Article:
Storm clouds gathered threateningly over the Nigeria training camp on Tuesday. Three days on from a manful 1-0 loss to Group B favourites Argentina, the Super Eagles were back out on the training pitch as some wild weather whipped through Richard's Bay, about 200km north of Durban through the winding sprawl of Zululand.

With traditional practice cones of no use, for the wind made kites of them, Lars Lagerback's Swedish coaching staff laid down full water bottles as field markers, giving the session an improvised vibe in keeping with the spirit in the Nigerian camp. And that spirit could not be better according to forward Yakubu Ayegbeni, who believes the Super Eagles made their critics choke on their words at Ellis Park on Saturday. "People were writing us off even before the tournament started, but I think we made some people eat their words," the muscular Everton attacker, who put in a hard-working performance up front, told FIFA.com. Huddled away from the bitter cold so rare in the sub-tropical region of Kwazulu-Natal, Yakubu added: "We gave as good as we got against one of the best teams in the world, and we have what it takes to reach the next round."

The Nigerians suffered against Argentina, if truth be told. But the effort put in against Lionel Messi and company was nothing short of admirable given the squad's short preparation time and the fact that Lagerback had been forced to use a number of players out of position. "It's one of the best games Nigeria has ever played," said Yakubu, a giant of a man with a gentle, shy manner of speaking. "We didn't play many warm-up games before we got here, but we got better in each one and our rhythm has gotten better and better. If we keep the same spirit and mentality, we can go through to the next round at least."

I remember watching the World Cup on TV with family and friends and neighbourhood people when I was a young boy, and I never dreamt I would be there, playing in one.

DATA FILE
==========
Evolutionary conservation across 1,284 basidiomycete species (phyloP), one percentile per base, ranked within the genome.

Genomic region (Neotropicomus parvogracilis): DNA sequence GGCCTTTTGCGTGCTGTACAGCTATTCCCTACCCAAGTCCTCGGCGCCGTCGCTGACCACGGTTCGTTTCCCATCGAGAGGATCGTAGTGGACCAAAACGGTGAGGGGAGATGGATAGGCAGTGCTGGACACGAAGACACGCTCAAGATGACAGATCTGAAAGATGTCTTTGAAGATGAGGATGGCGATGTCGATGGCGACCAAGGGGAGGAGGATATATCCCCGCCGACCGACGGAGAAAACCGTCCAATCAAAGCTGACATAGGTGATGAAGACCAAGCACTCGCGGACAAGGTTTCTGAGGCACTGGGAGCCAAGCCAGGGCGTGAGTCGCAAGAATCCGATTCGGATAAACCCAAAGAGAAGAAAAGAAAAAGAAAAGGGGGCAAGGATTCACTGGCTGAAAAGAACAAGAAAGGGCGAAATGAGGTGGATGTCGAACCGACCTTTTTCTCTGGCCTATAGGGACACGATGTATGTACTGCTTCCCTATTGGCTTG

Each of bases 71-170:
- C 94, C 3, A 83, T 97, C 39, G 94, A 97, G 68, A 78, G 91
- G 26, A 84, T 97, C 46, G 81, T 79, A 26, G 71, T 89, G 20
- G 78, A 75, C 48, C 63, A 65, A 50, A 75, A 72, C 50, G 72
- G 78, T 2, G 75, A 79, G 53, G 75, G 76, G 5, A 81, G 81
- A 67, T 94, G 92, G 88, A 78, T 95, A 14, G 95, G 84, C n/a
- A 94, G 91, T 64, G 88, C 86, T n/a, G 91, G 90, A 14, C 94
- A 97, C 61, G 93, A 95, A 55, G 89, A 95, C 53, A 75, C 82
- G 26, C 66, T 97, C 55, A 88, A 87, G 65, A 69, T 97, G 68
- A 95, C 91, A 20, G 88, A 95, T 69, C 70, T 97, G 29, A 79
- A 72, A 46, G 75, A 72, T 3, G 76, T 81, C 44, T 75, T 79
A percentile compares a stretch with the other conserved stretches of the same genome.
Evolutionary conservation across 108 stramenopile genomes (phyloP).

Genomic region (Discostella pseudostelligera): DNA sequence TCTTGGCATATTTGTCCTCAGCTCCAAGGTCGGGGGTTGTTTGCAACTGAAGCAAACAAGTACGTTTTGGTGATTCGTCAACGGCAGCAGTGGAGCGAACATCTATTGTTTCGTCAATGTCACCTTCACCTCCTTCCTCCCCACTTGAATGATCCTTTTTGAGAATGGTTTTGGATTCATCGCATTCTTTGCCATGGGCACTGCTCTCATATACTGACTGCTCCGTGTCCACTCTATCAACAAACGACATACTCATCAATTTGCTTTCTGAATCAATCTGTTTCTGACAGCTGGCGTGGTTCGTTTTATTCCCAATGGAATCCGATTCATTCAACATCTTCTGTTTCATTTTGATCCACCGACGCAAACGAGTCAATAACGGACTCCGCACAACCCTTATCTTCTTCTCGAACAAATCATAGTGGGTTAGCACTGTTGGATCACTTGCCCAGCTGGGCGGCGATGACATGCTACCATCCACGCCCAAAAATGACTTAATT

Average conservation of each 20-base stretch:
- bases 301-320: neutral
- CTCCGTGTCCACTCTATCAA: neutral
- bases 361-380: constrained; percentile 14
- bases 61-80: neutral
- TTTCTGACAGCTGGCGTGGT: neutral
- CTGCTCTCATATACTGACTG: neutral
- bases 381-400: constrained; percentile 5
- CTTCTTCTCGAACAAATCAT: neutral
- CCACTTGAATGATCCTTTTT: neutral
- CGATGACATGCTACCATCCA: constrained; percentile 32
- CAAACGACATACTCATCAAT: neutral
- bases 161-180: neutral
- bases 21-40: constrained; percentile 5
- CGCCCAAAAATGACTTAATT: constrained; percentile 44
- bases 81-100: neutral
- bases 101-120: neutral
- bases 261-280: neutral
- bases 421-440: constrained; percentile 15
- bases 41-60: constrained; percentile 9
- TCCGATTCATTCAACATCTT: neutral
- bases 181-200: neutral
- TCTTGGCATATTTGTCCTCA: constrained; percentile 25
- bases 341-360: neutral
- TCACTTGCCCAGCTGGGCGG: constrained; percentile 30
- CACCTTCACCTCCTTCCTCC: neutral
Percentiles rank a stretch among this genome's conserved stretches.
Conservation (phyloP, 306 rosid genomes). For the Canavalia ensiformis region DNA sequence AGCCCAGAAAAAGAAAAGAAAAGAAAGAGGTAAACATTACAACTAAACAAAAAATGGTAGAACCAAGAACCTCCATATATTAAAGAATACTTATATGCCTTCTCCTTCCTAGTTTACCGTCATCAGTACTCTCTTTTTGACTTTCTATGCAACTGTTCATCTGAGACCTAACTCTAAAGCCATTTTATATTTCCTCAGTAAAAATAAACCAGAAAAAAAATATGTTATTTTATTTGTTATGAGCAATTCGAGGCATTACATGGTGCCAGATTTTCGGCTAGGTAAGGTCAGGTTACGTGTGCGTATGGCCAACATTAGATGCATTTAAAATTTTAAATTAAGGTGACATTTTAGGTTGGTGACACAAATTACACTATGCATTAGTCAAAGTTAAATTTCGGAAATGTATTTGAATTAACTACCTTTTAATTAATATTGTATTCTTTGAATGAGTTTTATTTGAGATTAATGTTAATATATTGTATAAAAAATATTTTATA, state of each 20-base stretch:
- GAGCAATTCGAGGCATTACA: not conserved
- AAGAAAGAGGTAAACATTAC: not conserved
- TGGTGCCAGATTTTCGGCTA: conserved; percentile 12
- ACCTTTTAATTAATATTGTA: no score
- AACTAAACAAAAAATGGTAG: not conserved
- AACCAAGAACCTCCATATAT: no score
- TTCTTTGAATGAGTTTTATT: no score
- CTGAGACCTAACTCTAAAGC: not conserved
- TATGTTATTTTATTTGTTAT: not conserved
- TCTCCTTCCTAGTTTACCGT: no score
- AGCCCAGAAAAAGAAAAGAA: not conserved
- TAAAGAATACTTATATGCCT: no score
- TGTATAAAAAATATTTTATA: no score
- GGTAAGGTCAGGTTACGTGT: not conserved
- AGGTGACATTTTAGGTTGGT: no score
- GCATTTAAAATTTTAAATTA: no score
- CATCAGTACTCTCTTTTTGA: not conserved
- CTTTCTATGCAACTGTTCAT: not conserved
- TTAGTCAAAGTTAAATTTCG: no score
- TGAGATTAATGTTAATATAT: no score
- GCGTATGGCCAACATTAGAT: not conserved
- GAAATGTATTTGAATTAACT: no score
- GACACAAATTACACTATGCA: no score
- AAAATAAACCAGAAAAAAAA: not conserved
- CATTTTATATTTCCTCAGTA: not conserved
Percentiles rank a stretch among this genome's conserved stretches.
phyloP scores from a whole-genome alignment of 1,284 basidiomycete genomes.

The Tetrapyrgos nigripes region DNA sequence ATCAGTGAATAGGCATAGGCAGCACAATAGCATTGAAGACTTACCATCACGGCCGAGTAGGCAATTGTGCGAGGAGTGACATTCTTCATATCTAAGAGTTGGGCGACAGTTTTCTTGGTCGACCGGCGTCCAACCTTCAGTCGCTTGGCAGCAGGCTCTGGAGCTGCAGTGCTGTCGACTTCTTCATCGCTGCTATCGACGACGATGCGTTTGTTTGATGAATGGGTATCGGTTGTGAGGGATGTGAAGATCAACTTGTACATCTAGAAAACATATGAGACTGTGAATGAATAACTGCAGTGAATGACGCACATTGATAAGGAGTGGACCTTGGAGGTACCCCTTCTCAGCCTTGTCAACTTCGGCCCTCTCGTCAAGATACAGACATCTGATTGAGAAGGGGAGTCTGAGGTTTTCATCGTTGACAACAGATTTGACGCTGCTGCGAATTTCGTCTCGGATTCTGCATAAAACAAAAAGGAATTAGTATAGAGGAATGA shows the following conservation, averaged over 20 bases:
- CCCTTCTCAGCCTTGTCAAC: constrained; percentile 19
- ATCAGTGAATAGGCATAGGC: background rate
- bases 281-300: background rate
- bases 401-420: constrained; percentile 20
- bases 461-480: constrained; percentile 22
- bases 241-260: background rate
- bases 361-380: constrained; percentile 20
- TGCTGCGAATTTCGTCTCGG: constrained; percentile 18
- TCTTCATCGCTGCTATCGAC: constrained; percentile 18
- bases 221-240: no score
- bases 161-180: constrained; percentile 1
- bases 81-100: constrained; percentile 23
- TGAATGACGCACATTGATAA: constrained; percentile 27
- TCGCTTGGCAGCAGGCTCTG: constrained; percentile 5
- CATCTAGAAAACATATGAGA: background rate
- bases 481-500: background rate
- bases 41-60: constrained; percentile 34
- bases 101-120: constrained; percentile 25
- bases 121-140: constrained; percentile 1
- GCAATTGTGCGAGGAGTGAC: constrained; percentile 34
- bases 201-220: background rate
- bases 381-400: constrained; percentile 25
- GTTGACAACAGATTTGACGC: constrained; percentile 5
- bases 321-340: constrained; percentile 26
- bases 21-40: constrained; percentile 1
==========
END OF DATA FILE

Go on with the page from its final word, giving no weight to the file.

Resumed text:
Nigerian striker Yakubu

Yakubu made his name in Israeli football with Maccabi Haifa before moving to England with Portsmouth in 2003. He joined Middlesbrough in 2005 and then moved again, two years later, to Goodison Park. Born in Benin City, heart of the football-mad Edo State, 'The Yak' – as he is known to fans in the blue half of Liverpool – has come a long way from his days as a kid running around the dirty streets with half a dream. "I remember watching the World Cup on TV with family and friends and neighbourhood people when I was a young boy, and I never dreamt I would be there, playing in one." To be playing in one alongside Nwankwo Kanu, hero of the 1996 Olympic gold-winning side that Yakubu watched with stars in his eyes, and doing so on African soil, brings the big man to the verge of tears. "Being here, and with a legend like Kanu as a team-mate, I can remember what it felt like to be a boy and dream."

In the here and now, though, the never-ending pressure to score goals springs to the fore. Yakubu failed to open his account in the loss to Argentina, although he did set up Nigeria's best chance of the game with five minutes to go, spurned by Kalu Uche. "As a striker you're always under pressure to score goals," said the 27-year-old ahead of a do-or-die clash with Greece on Thursday in chilly Bloemfontein. "You can play well and contribute, but if you don't put the ball in the net people will criticise you and say you're not doing the right things. I want to get goals more than anybody to make the people back home in Nigeria happy. I give everything I have when I pull on the shirt of my country, of Nigeria, and I will keep on doing it until I fall down."